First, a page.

Extra rabbinical Christian writings tell us that a lot about Thomas’s extensive missionary work after he came to believe that Jesus had risen from the dead. According to legend, the apostles cast lots to divide the world into fields of mission to share the message of Jesus. The portion allotted to Thomas was India.
Around the end of the first century the Gospel of Thomas, which claims to record the secret sayings which Jesus spoke and Didymus Judas Thomas, was written down. This document was lost, but was rediscovered in 1945 at Nag Hammadi in Egypt in a cache of hidden manuscripts. Also among them was the Book of Thomas the Contender, which purports to be a secret conversation between Jesus and Judas Thomas.
The most extensive writings associated with Thomas is the Acts of Thomas, written in the third century. It’s tells us about Thomas’s miracle-filled mission to India and his martyrdom. Tradition has it that Thomas built churches along the way, from which we get the symbols of our church – the builder’s square and the spear used to kill Thomas. Syrian Christians in Malabar on the southwestern coast of India claim a direct lineage to those converted by the Apostle Thomas and call themselves Christians of St. Thomas. Thomas is said to be buried near the city of Madras in India.
Eugene O’Neill wrote a wonderful play about the Lazarus, the man who was resurrected from the dead called Lazarus Laughed. In it he imagines the story of what happened after Lazarus was brought back from the dead. From the moment his friends see him, Lazarus is full of laughter.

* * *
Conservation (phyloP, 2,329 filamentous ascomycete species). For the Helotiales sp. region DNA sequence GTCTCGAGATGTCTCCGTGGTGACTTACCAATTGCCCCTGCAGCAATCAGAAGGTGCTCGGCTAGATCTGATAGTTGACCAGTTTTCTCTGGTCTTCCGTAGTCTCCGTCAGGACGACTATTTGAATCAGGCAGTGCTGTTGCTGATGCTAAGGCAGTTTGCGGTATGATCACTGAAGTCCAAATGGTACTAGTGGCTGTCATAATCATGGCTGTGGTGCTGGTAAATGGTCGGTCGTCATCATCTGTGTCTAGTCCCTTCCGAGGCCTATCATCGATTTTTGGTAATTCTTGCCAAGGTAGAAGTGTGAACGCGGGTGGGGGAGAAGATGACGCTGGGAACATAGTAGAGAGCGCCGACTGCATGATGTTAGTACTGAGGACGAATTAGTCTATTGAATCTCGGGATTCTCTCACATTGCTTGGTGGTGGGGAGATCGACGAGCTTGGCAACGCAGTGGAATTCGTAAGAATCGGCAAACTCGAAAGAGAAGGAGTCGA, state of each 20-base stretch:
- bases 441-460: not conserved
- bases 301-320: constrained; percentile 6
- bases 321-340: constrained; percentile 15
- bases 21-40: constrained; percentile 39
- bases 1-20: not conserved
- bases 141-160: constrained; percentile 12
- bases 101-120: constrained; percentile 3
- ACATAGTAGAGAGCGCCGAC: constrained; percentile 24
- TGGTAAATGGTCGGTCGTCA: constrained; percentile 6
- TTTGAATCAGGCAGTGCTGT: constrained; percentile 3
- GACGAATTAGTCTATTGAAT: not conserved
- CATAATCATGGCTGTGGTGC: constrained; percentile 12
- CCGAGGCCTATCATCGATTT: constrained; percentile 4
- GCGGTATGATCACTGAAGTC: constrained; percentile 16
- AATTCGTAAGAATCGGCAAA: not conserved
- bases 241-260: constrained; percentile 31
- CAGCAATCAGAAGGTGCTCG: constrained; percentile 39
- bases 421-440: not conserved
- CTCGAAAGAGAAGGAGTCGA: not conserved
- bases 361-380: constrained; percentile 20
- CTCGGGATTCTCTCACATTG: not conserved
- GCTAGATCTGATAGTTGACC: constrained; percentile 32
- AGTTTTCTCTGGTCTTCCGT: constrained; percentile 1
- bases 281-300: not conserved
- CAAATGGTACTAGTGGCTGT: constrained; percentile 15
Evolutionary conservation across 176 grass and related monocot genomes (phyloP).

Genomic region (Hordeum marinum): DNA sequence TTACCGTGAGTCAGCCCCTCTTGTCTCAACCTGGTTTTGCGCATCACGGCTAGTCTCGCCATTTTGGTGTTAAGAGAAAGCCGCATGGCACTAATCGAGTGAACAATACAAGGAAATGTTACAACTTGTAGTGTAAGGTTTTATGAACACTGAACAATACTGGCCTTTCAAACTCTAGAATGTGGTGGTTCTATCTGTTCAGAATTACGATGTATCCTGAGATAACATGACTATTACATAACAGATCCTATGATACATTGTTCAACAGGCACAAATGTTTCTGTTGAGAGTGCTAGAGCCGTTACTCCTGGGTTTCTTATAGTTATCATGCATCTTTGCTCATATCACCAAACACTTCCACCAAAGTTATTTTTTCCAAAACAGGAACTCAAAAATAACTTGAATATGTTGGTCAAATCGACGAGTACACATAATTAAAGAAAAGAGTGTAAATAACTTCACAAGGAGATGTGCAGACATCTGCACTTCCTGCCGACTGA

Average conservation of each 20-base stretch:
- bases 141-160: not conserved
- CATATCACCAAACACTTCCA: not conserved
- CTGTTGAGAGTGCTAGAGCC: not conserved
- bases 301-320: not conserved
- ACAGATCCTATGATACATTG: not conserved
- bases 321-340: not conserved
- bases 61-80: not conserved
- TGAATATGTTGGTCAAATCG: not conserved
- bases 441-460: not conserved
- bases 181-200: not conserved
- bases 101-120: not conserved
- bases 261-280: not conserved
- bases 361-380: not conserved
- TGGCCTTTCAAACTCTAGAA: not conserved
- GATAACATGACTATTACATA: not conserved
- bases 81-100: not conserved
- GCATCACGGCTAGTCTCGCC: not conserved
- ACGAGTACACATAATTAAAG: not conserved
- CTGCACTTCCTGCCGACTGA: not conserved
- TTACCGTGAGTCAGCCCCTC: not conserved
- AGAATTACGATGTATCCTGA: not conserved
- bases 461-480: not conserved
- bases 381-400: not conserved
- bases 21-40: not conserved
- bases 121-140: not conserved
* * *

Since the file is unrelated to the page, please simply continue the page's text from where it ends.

“What did you see on the other side of death?” they ask. Lazarus answers, “There is no death! There is only life!” And he bursts into a laugh that O’Neill describes as “full of a complete acceptance of life, a profound assertion of joy in living, devoid of all self-consciousness or fear.”
After Jesus’ death, Lazarus begins to preach about how Jesus frees people from the fear of death. His greatest confrontation comes when he faces the cruel Caligula, heir to the imperial throne. Caligula realizes what it takes to rule the populace: “We must keep death dangling before their eyes,” he says. He demands that Lazarus be brought before him and threatens him with torture and execution. Lazarus looks into the twisted leaders face and softly laughs, O’Neill writes, “like a man in love with God,” and tells Caligula, “Death is dead, Caligula, Death is dead!”